Why does a sea mammal evoke more sympathy than a black man?, asks Tilikum | Theater Review | Chicago Reader

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Why does a sea mammal evoke more sympathy than a black man?, asks Tilikum

Kristiana Rae Colón's new play, inspired by the documentary Blackfish, tells the tragic story of an orca whale imprisoned at Sea World.

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The orca Tilikum was taken from the remote waters of Iceland at the age of 2 and penned in a pool proportioned like a bathtub away from the ocean and even the sun most of his waking hours. Tilikum became a killer by the age of 10, drowning trainer Keltie Byrne in an incident spun as an accident. The 12,000-pound behemoth killed and killed again, including among his victims senior trainer and SeaWorld poster girl Dawn Brancheau, dragged into the water, dismembered, and partially eaten minutes after a Dine with Shamu show. These gruesome homicides and the inhumane conditions of Tilikum’s life sparked an outcry. There will be no more whales at SeaWorld.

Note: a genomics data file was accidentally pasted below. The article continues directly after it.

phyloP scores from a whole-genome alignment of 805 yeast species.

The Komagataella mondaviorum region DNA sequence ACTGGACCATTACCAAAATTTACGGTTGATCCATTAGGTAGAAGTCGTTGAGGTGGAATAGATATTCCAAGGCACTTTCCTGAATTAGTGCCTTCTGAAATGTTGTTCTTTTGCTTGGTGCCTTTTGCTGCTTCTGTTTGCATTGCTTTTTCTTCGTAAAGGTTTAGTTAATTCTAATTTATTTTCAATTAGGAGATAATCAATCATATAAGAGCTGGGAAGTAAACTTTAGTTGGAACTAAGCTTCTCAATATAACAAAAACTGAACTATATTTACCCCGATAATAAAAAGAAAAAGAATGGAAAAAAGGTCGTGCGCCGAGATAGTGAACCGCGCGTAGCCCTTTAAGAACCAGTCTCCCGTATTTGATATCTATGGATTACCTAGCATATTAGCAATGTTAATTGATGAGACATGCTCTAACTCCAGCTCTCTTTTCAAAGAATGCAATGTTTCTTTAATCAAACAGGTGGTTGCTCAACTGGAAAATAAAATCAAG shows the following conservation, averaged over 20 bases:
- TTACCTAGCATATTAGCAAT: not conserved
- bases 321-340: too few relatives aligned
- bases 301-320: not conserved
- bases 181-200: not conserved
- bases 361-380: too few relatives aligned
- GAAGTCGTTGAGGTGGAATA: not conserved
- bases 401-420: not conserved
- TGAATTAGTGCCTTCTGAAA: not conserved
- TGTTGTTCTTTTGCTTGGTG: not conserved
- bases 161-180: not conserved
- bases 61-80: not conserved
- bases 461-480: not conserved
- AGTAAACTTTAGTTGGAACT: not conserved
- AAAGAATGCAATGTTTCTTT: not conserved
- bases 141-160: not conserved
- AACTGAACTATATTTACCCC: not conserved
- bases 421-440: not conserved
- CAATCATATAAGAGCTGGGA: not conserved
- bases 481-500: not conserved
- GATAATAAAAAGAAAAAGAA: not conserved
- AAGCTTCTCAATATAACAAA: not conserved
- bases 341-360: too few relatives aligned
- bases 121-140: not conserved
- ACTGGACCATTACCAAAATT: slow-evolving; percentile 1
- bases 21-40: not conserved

What is the difference between a whale and a man, asks Kristiana Rae Colón’s new play Tilikum. Why should a black fish evoke more sympathy than a black man when taken from what he loves and kept in untenable circumstances? Sideshow Theatre’s production, under the direction of Lili-Anne Brown, demands consideration of these questions by rendering Tilikum in the body of Gregory Geffrard, every inch of him danced before the eyes on a set that looks like the shallow end of a drained swimming pool. The prisoner’s trick of knocking against walls to speak become drums representing the language of the other captive orcas—as urgent and opaque as each pod’s language might be to another. “When you forget your magic, even your skin be a wall,” says Tilikum. No more.  v

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